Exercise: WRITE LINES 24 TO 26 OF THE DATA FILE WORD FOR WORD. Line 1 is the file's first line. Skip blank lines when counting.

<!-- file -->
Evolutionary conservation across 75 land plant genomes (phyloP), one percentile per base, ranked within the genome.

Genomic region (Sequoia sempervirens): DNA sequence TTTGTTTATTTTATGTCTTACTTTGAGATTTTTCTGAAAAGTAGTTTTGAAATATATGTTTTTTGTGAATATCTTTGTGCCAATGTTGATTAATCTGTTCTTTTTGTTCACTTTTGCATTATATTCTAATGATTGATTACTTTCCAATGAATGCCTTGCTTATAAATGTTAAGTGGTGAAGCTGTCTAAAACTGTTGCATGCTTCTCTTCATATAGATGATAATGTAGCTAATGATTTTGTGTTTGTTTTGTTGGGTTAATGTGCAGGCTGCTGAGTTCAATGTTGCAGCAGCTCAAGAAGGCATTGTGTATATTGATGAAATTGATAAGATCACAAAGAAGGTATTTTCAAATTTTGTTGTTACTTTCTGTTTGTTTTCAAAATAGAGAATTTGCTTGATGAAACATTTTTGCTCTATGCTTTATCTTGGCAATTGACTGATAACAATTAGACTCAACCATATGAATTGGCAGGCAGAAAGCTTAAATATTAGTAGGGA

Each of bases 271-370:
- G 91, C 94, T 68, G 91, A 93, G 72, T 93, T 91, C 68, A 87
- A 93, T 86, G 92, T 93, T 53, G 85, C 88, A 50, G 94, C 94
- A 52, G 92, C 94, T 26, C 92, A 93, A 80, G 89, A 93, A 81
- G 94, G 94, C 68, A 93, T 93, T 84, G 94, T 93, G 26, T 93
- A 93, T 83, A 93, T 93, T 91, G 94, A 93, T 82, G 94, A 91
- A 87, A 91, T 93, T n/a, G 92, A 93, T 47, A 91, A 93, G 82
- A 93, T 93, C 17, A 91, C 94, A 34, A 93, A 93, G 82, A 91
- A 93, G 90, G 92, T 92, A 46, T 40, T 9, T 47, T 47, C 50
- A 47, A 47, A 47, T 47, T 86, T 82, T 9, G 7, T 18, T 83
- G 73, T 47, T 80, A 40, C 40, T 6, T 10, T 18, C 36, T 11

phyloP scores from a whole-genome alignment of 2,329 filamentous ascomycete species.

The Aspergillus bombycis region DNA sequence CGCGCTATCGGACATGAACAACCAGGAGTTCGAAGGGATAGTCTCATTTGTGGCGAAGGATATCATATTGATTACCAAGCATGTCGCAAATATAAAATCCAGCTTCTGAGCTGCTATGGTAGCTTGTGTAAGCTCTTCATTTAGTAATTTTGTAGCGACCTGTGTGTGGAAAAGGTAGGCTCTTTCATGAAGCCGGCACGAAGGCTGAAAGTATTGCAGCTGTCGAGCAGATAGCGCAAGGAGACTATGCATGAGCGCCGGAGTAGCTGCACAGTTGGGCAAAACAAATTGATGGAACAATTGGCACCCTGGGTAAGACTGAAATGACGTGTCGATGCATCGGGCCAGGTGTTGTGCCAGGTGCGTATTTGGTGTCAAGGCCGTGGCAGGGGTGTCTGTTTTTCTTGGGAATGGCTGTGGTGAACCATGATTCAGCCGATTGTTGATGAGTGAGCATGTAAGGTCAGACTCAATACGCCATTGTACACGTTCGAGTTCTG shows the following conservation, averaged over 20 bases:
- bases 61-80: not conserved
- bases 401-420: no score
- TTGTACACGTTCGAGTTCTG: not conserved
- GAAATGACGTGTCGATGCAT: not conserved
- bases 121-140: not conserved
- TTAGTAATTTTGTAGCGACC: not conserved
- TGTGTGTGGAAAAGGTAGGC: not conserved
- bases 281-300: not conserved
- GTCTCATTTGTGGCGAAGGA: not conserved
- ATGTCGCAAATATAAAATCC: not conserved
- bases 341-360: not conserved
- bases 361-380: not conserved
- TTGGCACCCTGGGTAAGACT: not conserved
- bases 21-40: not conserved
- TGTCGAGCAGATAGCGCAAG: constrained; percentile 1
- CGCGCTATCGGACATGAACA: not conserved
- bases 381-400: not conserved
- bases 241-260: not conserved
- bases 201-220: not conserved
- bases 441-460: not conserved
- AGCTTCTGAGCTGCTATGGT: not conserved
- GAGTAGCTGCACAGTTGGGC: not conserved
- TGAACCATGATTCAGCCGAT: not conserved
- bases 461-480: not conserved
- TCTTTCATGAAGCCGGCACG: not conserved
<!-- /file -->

- GTCTCATTTGTGGCGAAGGA: not conserved
- ATGTCGCAAATATAAAATCC: not conserved
- bases 341-360: not conserved